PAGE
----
Step aside ’50 Shades of Grey’ ; this is the real thing… my love affair with myWilcox & Gibbs sewing machine.
The other day I was quiet enough to treat myself to a spot of dressmaking and decided to reacquaint myself with my electric sewing machine. There was no particular intention for this other than the fact that my beloved 12 year old niece can operate one better than me and I felt that I really ought to keep up. I spent the morning diligently combing every page of the hand book belonging to my c.1980 Frister & Rossmann Cub 7 and having mastered various Feet and practiced with mediocre results with the Button Holer, I felt ready to negotiate a pair of pyjama bottoms to be constructed from a pretty floral sprigged mid weight cord material saved from my late grandmothers Stash.
Having cut out and pinned I was ready to go!....or so I thought!...The first 15 minutes were spent messing around with the Tension. The top stitching was great….oh….now the Back Stitching was loose…..no…..the back is fine!... Ahh! Got It!....Off I went, table shaking, both hands white knuckled gripping the fabric, Bloody Hell I was even keeping a straight line!.....Then the thread snapped……Fine!...Re-thread!.....Looks fine! Off I Go!!!......Hang On! It is skipping stitches…..More tension fiddling……All is well in Electric Machine Land! Back on the peddle and on with the electrical whirr......until 3 layers of fabric halts the thing altogether, by which time I am fed up but philosophical. I plod on not to be thwarted but by the waist band I had well and truly had enough! …..Sod this for a game of Soldiers!; There is nothing for it but to retreat back to My Darling and beg forgiveness…. For I had thrown over my adored Wilcox and Gibbs in favour of this Toy Boy over 100 years his junior….My! How I missed you! How unfaithful I had been! ……My beloved Wilcox and Gibbs ; I will never leave you again!!!....Please have me back and Play Nice!....
I had first set eyes on a Wilcox & Gibbs sewing machine in a magazine where some Avant Garde textile artist had a class of students using them to play with the Chain Stitch it produces. It was Love. I knew I had to have one and after several months stalking Ebay, I was bought a lovely one by my now Ex Husband (here I do him due credit by stating it was the only truly useful thing he ever did for me for which I am eternally grateful). The first thing you notice is its strikingly bijou beauty. Indeed as I found out later, it is often mistaken for a miniature machine. It is shaped in the round of a ‘G’ for ‘Gibbs’ and the black paint is overlaid with trailing vines and grapes. ‘Wilcox and Gibbs’ was once glorified on the front arm but I deduce that given its shape makes for a handy handle by which to lift it, this must be the reason why, sadly my example is but a shadow. It sits on a base of radiant seasoned wood (I don’t know what type).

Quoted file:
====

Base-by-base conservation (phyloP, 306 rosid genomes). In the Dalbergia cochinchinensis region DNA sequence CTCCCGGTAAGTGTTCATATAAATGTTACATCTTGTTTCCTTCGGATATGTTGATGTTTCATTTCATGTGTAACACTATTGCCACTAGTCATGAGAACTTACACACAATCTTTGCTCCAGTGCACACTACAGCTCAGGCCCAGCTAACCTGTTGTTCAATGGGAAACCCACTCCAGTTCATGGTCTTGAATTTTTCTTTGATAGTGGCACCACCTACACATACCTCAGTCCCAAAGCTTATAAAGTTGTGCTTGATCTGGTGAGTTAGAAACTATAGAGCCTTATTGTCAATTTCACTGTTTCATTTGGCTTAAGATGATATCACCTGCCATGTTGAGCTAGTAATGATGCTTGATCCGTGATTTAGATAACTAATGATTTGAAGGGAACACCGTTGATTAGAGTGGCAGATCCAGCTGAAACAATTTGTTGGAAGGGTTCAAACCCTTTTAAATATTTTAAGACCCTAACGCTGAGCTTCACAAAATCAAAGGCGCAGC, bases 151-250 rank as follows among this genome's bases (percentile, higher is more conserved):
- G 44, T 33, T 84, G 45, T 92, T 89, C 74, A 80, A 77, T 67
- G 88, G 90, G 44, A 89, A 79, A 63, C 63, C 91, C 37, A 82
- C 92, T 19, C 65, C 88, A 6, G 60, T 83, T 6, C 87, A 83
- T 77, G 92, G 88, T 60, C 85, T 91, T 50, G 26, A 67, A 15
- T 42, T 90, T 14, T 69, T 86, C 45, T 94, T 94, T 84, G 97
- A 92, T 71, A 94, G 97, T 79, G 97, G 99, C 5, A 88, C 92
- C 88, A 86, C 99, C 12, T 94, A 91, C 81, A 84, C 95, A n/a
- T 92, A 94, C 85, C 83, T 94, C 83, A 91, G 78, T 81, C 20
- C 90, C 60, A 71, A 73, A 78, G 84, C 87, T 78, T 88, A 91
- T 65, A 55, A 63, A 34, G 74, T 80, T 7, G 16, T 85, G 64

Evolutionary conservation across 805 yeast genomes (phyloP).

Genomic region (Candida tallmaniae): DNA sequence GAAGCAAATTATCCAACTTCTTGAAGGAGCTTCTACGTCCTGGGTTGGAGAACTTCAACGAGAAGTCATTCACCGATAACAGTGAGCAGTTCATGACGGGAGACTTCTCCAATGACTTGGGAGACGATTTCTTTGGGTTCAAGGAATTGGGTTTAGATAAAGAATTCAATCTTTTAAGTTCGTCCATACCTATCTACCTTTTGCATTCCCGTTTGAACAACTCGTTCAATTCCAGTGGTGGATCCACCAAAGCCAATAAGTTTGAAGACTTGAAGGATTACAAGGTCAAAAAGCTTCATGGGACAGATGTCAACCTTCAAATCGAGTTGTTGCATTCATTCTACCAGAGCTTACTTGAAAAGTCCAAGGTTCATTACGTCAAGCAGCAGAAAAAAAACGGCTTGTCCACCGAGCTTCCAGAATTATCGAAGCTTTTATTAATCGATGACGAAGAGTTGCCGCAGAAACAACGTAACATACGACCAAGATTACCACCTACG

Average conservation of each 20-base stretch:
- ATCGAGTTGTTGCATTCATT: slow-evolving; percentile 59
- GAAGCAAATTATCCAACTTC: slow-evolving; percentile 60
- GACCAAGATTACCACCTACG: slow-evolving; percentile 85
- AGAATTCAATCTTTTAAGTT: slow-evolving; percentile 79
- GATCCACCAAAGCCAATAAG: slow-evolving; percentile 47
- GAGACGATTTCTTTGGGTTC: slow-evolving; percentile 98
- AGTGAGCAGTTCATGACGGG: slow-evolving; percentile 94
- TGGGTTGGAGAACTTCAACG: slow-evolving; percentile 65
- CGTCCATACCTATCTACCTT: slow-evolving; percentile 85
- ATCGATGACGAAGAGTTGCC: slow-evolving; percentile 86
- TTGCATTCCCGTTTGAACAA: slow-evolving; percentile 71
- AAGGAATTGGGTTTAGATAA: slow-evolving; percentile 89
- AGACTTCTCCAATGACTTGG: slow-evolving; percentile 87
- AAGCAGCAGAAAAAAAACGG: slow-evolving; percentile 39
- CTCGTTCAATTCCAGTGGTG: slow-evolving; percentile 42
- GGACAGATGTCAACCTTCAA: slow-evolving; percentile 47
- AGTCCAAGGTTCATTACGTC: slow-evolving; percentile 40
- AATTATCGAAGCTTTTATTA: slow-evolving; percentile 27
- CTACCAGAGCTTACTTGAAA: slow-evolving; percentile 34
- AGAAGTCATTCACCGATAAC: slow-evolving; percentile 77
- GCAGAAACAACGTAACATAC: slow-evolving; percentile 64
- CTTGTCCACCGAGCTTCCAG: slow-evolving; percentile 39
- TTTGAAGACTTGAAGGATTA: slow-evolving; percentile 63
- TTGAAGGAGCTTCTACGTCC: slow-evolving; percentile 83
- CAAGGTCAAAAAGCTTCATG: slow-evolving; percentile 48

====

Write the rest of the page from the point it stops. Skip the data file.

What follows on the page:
First produced in the 1850’s, the Wilcox and Gibbs epitomises everything wonderful about Victorian enterprise and engineering. I think we can assume James Wilcox’s wife, Catherine was not a seamstress as I’m convinced she would have said (in an American accent) ‘I’m sure as heck fed up with winding shuttles ; can’t you invent a better way?’….instead poor James found out by sheer luck. Having suffered misfortunes with the family business James Gibbs started fiddling around with the chain Stitch mechanism but didn’t actually realise he had struck upon a genuinely original idea until he saw the Singer machines of the day used shuttles. Thankfully he was still very young so for those of you who like a happy ending, he patented it, bumped into an enthusiastic partner called James Wilcox and ended up producing the best-selling Chain Stitch sewing machine ever
Invented and made shit loads of cash. And you see here’s my point – It doesn’t use a bobbin! So no buggering about with Bobbin Winders or running out of thread on a tricky piece you’ve just removed all the pins from! Yippeee! The only down side is that there is no ‘Reverse’ and you have to remember to finish with the needle up and leave the footer down to prevent the stitches from unravelling ; and the unravelling can be a bit of a Bummer…..
Thankfully it came complete with its fragile book and I was able to decipher the threading which goes from the spool, through the main arm and doubles back on itself, anti-clockwise around a tensioner before heading towards the front of the machine and the needle itself. (At this point I try and refrain from sending you to sleep eulogising over the handle wheels having been made separately here in the UK away from its New York production base.) Once threaded, the handle is turned and I’m not sure where the biggest joy comes from at this point; the perfectly formed, dainty Chain Stitches, or the machines complete silence upon which it was marketed. When I say it makes no noise, I mean it makes no noise!
Since that first meeting I have lavished gifts upon my Wilcox. I have collected various devices which make the most sublime pin tucks, ruffles and gathers, reunited him with his original price lists and paid an obscene amount of money for the original metal oil can. I have lovingly run up dresses, trousers, curtains and blinds and he has rewarded me with not a missed stitch, or stubbornness to sew over any thickness of fabric. Never again will I err or stray from him…my bastion of reliability, beauty and timelessness who will be working in another 100 years………oh….and he’s great in a power cut.
If you want to read more about all the geeky intricacies and history of the Wilcox and Gibbs sewing machine then Alex Askaroff is an enthusiast and collector and incredibly knowledgeable. Check out his link, where you will in turn also find his links to YouTube videos.